Schafer Richardson and UrbanWorks Architecture: A Conversation on 15 Years of Collaboration and Growth
At UrbanWorks Architecture, we measure our success based off of the success of our clients. For more than 15 years we have collaborated with Schafer Richardson on numerous projects within their development portfolio. This ongoing partnership has resulted in much more than the buildings our teams have designed and developed together. In addition to the 17 fully-built projects that our firms have created together, we have established a strong sense of respect, trust, and appreciation for the work of the other. In a conversation between Kit Richardson, co-founder and Principal at Schafer Richardson, and Tod Elkins, co-founder and Managing Partner at UrbanWorks Architecture, the company leaders shared their background and experience working together for over the past 17 years.
Let’s start by looking back a little- in 2020 both UrbanWorks and Schafer Richardson celebrated some pretty significant milestones, with UrbanWorks celebrating 15 years and Schafer Richardson celebrating 25 years. When did the relationship between your two organizations begin?
Kit: I think Tod and I ran into each other first when he was working with another firm!
Tod: Exactly- you know it was when I was working on 710 Lofts, and I drove into the neighborhood and thought “these guys are crazy!” But it turned out well!
Kit: It not only turned out well, but you may remember that you came up with a design that [the city] accepted, and I think that in the long run that paid off- because then 720 was a little edgier, and 730 was edgier even more and we never got pushback from [the city] after that first one.
Tod: Exactly, so I think that the first two buildings we did together, 710 and 720, were when I was with my previous firm, and then we split off to create UrbanWorks. After conversations with that firm you were offered to stay or come to UrbanWorks, and you made the decision to go to UrbanWorks- though that may have been because we decided to rent space from your building, not sure… And you know we’ve only ever had the one landlord- 16 years as of this February!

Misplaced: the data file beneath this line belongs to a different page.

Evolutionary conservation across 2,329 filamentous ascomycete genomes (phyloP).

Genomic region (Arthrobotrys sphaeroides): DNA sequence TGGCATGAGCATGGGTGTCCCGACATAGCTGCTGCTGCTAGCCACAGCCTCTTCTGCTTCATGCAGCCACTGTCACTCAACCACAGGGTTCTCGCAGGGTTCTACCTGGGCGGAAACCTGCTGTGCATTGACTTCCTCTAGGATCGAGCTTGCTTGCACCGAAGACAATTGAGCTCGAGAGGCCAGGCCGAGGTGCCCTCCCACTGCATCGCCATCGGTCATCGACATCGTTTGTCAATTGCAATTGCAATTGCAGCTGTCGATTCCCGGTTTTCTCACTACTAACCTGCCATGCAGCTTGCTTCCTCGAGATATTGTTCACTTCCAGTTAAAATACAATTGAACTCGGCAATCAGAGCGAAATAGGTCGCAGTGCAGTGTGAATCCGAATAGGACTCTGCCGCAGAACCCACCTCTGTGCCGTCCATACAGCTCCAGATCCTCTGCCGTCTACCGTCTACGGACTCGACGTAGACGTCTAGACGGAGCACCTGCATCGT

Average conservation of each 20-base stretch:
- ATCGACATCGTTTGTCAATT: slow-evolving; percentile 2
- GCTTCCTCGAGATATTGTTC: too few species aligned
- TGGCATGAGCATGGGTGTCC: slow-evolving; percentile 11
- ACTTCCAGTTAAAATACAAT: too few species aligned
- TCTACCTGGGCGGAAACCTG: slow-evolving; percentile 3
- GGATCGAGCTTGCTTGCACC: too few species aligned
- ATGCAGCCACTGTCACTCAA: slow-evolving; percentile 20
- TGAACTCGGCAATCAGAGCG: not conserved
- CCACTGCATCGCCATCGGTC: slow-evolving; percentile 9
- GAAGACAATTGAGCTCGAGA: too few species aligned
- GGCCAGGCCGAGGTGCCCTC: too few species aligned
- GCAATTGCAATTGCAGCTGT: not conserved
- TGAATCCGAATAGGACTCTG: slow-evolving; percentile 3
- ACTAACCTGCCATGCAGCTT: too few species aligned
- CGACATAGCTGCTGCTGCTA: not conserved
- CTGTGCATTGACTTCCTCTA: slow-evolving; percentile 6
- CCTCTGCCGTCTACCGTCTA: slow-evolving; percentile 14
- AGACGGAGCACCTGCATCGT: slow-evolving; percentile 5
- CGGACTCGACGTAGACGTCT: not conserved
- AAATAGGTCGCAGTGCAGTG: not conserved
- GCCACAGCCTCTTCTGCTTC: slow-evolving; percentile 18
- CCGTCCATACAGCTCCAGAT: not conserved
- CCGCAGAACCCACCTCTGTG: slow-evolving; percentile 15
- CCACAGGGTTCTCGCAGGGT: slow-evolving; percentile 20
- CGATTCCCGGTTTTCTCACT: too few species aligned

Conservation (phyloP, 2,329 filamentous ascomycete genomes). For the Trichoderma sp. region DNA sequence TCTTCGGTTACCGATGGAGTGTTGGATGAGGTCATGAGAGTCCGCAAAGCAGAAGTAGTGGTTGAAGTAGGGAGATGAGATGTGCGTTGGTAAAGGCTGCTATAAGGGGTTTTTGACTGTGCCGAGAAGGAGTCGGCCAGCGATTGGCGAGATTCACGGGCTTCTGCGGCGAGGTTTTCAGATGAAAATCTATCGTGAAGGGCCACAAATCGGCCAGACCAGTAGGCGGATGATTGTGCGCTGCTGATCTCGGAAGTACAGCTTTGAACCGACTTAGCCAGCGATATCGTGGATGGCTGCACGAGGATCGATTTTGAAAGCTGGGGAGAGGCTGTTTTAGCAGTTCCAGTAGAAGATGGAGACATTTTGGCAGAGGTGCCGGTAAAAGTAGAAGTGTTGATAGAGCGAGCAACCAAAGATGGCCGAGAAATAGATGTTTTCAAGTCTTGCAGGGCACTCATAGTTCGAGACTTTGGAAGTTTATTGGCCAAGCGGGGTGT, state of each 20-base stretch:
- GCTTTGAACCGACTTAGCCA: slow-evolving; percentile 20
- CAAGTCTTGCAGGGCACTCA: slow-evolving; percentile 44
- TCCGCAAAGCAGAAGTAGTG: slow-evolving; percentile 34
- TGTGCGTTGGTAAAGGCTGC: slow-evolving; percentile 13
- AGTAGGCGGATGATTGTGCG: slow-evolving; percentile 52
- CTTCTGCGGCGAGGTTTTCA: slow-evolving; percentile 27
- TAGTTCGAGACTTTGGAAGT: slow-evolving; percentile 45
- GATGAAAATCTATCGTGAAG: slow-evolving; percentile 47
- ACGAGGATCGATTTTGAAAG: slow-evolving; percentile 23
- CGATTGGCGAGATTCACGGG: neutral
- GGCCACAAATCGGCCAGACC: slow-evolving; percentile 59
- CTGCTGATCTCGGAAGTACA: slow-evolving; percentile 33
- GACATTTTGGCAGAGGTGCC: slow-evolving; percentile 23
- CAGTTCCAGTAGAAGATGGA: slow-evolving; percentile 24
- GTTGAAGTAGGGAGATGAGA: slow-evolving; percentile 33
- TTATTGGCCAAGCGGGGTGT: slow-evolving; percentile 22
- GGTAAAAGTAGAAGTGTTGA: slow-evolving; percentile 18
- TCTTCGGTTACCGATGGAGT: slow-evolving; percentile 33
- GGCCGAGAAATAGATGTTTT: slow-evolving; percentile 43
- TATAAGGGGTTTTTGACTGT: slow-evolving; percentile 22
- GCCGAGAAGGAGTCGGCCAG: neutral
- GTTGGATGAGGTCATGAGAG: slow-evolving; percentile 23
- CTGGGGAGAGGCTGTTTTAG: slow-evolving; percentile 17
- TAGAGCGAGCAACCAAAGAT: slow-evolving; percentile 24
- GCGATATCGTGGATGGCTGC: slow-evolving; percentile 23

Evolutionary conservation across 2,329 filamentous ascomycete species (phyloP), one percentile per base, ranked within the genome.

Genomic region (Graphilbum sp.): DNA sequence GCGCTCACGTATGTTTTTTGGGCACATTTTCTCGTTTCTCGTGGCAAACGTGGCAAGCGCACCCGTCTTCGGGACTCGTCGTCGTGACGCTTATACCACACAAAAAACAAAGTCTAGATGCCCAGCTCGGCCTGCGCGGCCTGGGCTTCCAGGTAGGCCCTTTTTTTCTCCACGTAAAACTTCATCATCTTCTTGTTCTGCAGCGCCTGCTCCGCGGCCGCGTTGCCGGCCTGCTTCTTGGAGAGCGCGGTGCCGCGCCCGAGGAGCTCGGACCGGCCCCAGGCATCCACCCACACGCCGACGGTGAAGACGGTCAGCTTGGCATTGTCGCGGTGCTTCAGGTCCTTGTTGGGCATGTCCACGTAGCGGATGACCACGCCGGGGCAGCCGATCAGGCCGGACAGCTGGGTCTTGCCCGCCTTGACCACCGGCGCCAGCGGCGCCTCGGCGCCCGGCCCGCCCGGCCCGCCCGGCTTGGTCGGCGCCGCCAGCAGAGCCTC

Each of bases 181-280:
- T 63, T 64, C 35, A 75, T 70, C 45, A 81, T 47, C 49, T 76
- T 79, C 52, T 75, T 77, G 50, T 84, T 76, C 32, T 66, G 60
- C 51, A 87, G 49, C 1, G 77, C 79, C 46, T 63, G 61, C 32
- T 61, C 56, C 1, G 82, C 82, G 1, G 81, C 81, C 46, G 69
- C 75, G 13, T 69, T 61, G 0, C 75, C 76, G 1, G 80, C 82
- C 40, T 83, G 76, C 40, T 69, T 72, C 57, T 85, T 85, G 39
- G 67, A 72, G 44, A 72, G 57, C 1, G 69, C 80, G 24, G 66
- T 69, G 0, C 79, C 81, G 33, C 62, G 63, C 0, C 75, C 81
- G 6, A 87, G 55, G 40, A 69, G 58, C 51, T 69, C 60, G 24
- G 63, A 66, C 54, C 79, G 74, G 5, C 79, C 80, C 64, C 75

Kit: The other thing you may remember was the Cameron building just down the street was originally meant to be demolished but we ended up shifting the PUD [Planned Unit Development] to save it.
Tod: You know what I liked about saving the building was that it was the first affordable housing project in the North Loop.
Kit: Well it was 13 years after we saved it- the flexibility of Tod and his group to change the site plan and get a second PUD approval was a good thing. We were very well served by Tod and [UrbanWorks].
Tod: The city has really been well served by you. I think about the North Loop specifically, but other neighborhoods- like Southeast, Northeast, Hennepin- where you’re kind of neighborhood builders. You really brought in a lot of residents and excitement to the neighborhood. Where we sit now is so different than what it was 15 years ago- for the better.
You’ve had 16+ years as Schafer Richardson and UrbanWorks, but really 17 years working together- what do you think has made this partnership so strong and long lasting?
Kit: From my perspective as a registered architect, I think what UrbanWorks has done for Schafer Richardson is to bring a very well developed aesthetic sensibility in the projects, which are generally very neighborhood-oriented design aesthetics, and to combine that with a sensibility and practicality that a lot of architects, and I’m speaking as one, don’t have in dealing with clients. I think UrbanWorks understands the business of development, understands the constraints, the restrictions, and all of the hurdles that we as developers have to go through and deal with. I think that really makes the partnership work for us. While they will, rightly, push good design, there’s always the acknowledgement that there are other issues and concerns that need to be dealt with. I think they have always been able to balance business and design, and that’s critical.